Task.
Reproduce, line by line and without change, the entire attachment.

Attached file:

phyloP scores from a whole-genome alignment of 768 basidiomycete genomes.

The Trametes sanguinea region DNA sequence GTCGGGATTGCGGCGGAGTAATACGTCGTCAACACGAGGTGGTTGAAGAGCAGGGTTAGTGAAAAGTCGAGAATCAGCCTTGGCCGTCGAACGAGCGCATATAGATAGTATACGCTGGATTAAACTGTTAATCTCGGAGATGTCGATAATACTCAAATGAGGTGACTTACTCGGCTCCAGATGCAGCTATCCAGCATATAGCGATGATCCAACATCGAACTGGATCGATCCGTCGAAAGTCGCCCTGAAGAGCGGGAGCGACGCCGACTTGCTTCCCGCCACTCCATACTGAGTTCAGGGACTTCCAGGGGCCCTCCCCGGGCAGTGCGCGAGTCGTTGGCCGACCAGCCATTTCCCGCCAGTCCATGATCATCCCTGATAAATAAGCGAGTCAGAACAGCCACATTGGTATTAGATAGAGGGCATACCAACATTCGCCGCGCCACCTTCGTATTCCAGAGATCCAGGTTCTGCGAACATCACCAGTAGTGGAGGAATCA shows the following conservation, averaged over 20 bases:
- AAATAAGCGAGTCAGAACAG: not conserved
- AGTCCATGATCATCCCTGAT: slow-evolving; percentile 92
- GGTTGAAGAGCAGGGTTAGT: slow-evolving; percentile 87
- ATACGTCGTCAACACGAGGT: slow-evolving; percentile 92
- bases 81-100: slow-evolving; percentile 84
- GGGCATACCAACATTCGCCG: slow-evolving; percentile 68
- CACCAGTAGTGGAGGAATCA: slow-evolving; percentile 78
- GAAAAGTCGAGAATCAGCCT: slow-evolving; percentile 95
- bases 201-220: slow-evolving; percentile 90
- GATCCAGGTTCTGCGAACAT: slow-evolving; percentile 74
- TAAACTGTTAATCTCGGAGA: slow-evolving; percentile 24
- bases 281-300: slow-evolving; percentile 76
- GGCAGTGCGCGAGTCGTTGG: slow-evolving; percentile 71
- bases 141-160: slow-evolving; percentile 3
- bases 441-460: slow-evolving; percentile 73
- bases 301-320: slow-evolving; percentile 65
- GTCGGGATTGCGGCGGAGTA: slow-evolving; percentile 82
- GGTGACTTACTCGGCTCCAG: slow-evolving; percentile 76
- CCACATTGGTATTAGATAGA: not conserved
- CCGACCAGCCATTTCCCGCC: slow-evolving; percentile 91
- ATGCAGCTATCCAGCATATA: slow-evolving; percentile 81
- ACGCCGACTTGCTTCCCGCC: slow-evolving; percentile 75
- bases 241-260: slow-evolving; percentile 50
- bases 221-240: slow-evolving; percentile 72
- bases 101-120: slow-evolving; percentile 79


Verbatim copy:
phyloP scores from a whole-genome alignment of 768 basidiomycete genomes.

The Trametes sanguinea region DNA sequence GTCGGGATTGCGGCGGAGTAATACGTCGTCAACACGAGGTGGTTGAAGAGCAGGGTTAGTGAAAAGTCGAGAATCAGCCTTGGCCGTCGAACGAGCGCATATAGATAGTATACGCTGGATTAAACTGTTAATCTCGGAGATGTCGATAATACTCAAATGAGGTGACTTACTCGGCTCCAGATGCAGCTATCCAGCATATAGCGATGATCCAACATCGAACTGGATCGATCCGTCGAAAGTCGCCCTGAAGAGCGGGAGCGACGCCGACTTGCTTCCCGCCACTCCATACTGAGTTCAGGGACTTCCAGGGGCCCTCCCCGGGCAGTGCGCGAGTCGTTGGCCGACCAGCCATTTCCCGCCAGTCCATGATCATCCCTGATAAATAAGCGAGTCAGAACAGCCACATTGGTATTAGATAGAGGGCATACCAACATTCGCCGCGCCACCTTCGTATTCCAGAGATCCAGGTTCTGCGAACATCACCAGTAGTGGAGGAATCA shows the following conservation, averaged over 20 bases:
- AAATAAGCGAGTCAGAACAG: not conserved
- AGTCCATGATCATCCCTGAT: slow-evolving; percentile 92
- GGTTGAAGAGCAGGGTTAGT: slow-evolving; percentile 87
- ATACGTCGTCAACACGAGGT: slow-evolving; percentile 92
- bases 81-100: slow-evolving; percentile 84
- GGGCATACCAACATTCGCCG: slow-evolving; percentile 68
- CACCAGTAGTGGAGGAATCA: slow-evolving; percentile 78
- GAAAAGTCGAGAATCAGCCT: slow-evolving; percentile 95
- bases 201-220: slow-evolving; percentile 90
- GATCCAGGTTCTGCGAACAT: slow-evolving; percentile 74
- TAAACTGTTAATCTCGGAGA: slow-evolving; percentile 24
- bases 281-300: slow-evolving; percentile 76
- GGCAGTGCGCGAGTCGTTGG: slow-evolving; percentile 71
- bases 141-160: slow-evolving; percentile 3
- bases 441-460: slow-evolving; percentile 73
- bases 301-320: slow-evolving; percentile 65
- GTCGGGATTGCGGCGGAGTA: slow-evolving; percentile 82
- GGTGACTTACTCGGCTCCAG: slow-evolving; percentile 76
- CCACATTGGTATTAGATAGA: not conserved
- CCGACCAGCCATTTCCCGCC: slow-evolving; percentile 91
- ATGCAGCTATCCAGCATATA: slow-evolving; percentile 81
- ACGCCGACTTGCTTCCCGCC: slow-evolving; percentile 75
- bases 241-260: slow-evolving; percentile 50
- bases 221-240: slow-evolving; percentile 72
- bases 101-120: slow-evolving; percentile 79